With the expulsion of Federal troops from Texas, it fell on the Texas government to defend the hundreds of miles of state border and coastline. Texas now not only had to supply men to fight in the Confederate army but also find enough men to protect the citizens in the frontier from Native Americans such as the Comanche, Kiowa, and Kickapoo, who fiercely fought against the settlers’ encroachment into their territory.
Counties in the north of Texas and as far south as Austin and the Hill Country experienced Indian raids similar to this one described in the Galveston News in 1864:
Montague, Dec. 29, 1863.
Ed News.—The Indians came down to this country the other day and stole several head of horses, keeping down Red River right along the big road until they got into Cooke county. There they killed six persons, one man, two women and three children, and stole all the horses they could get. They then kept down the river some distance, when they made straight for the Gainsville settlements, going within four miles of Gainsville. The soldiers, about forty in number, came up with them, when the Indians, numbering some 200, charged them, compelling them to retreat, with the loss of two or three killed and one mortally wounded.1
In an attempt to protect several counties, Governor Lubbock exempted men in frontier counties from the Confederate draft. Three separate regiments were created to protect Texas civilians from Indian raids. Apparently few civilians felt comfort in their presence as voiced by a letter in the Galveston News, in 1863 “If the Frontier Regiment keeps on hauling cotton, making dancing parties, visiting their friends and relatives, &c., &c., it may as well be disbanded at once…”2
Many civilians in the frontier regions relied on “forting up”, gathering at stockades or ranch houses for protection. Others simply left the area as described by a citizen in 1863 “While I pen this I see my neighbors in a long and mournful procession passing my farm, looking back with tearful eyes to catch a last glimpse of their comfortable houses in our beautiful valley. The highways and byways are strewn with the wreck and debris of a ruined and retreating country.”3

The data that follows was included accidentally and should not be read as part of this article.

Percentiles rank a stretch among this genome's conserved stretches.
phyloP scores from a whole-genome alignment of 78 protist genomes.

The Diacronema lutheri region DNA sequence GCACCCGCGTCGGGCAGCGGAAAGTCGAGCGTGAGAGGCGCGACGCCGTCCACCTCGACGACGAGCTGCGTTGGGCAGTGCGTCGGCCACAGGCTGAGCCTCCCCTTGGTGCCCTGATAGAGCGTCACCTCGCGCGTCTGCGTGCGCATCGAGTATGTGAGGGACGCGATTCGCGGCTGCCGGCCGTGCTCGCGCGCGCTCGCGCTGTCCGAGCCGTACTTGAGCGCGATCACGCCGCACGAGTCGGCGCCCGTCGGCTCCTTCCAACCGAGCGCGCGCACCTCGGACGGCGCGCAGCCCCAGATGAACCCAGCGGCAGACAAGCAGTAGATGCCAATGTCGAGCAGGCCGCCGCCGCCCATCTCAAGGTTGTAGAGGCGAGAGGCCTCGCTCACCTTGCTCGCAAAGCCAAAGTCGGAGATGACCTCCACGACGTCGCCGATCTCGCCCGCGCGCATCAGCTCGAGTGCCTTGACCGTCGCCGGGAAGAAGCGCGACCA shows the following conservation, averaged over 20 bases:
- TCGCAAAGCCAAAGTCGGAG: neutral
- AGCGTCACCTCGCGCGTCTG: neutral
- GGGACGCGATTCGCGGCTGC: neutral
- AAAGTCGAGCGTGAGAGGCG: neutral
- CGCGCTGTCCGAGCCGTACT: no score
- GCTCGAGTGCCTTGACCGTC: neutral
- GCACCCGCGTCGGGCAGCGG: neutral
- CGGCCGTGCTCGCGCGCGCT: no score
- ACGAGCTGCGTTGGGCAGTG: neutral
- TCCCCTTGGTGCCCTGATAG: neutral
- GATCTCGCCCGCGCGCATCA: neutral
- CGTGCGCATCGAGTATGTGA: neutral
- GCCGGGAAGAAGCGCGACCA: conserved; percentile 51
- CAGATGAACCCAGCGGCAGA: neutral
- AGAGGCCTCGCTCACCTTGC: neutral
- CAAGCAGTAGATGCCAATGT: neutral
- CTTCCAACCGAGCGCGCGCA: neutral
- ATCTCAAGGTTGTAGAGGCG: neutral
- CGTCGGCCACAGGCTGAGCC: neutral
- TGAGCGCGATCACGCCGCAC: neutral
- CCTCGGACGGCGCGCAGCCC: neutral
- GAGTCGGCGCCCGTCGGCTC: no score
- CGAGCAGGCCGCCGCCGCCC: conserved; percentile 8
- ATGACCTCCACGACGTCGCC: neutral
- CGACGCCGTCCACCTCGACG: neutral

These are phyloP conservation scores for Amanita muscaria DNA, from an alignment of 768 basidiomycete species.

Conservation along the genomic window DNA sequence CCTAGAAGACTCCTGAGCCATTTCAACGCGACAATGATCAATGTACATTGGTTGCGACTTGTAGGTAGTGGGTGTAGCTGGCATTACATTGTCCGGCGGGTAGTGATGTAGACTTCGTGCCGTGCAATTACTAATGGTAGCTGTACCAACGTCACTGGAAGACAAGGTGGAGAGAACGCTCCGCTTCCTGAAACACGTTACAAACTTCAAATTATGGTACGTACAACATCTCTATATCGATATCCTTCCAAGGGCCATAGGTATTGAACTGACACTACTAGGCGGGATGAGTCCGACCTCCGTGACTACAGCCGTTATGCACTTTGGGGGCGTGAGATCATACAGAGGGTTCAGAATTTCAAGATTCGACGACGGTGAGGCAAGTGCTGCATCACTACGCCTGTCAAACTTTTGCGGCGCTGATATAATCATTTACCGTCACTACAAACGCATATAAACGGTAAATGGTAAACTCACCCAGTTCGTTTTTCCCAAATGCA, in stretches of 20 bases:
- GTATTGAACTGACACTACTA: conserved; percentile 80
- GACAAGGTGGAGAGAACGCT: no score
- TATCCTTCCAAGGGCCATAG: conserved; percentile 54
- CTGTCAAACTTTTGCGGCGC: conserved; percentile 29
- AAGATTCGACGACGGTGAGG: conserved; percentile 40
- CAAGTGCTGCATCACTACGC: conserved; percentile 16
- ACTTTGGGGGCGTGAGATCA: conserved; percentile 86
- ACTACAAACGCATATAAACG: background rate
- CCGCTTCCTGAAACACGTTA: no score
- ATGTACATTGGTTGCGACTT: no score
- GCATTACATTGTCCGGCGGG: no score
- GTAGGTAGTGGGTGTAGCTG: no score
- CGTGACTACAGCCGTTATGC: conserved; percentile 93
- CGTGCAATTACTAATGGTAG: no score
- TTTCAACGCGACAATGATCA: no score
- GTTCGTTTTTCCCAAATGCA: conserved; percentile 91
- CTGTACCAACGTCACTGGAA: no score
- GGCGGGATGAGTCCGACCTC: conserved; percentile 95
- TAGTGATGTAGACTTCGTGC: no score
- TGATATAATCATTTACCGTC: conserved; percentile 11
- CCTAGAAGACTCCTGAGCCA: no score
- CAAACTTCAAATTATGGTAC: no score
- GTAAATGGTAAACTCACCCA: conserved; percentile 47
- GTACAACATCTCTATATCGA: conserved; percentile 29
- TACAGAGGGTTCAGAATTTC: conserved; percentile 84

The frontier regiments were eventually disbanded or absorbed into Confederate service and Indian raids continued through the Civil War.
Along the Mexican border, Union agents were recruiting Tejanos and Mexicanos to conduct raids across the border occupying large number of
Confederate troops. Beginning in December 1862 Octaviano Zapata, an ally of Juan Cortina, began raiding Confederate supply wagons and stealing cattle. Several civilian and military deaths occurred before Zapata was killed. In addition, Cortina was assisting Texas Unionists and the Federal government from Mexico.
Further up the Gulf Coast Federal troops were threatening and partially succeeding in the invasion of Texas. The citizens of Gulf Coast communities such as Galveston, Corpus Christi, Indianola, and Lavaca learned to live in occupied and blockaded territory.
1 Galveston Weekly News. January 20, 1864, page 1, column 4
2 Ibid. August 5, 1863, page 1, column 7
3 Ibid. July 29, 1863, page 1, column 1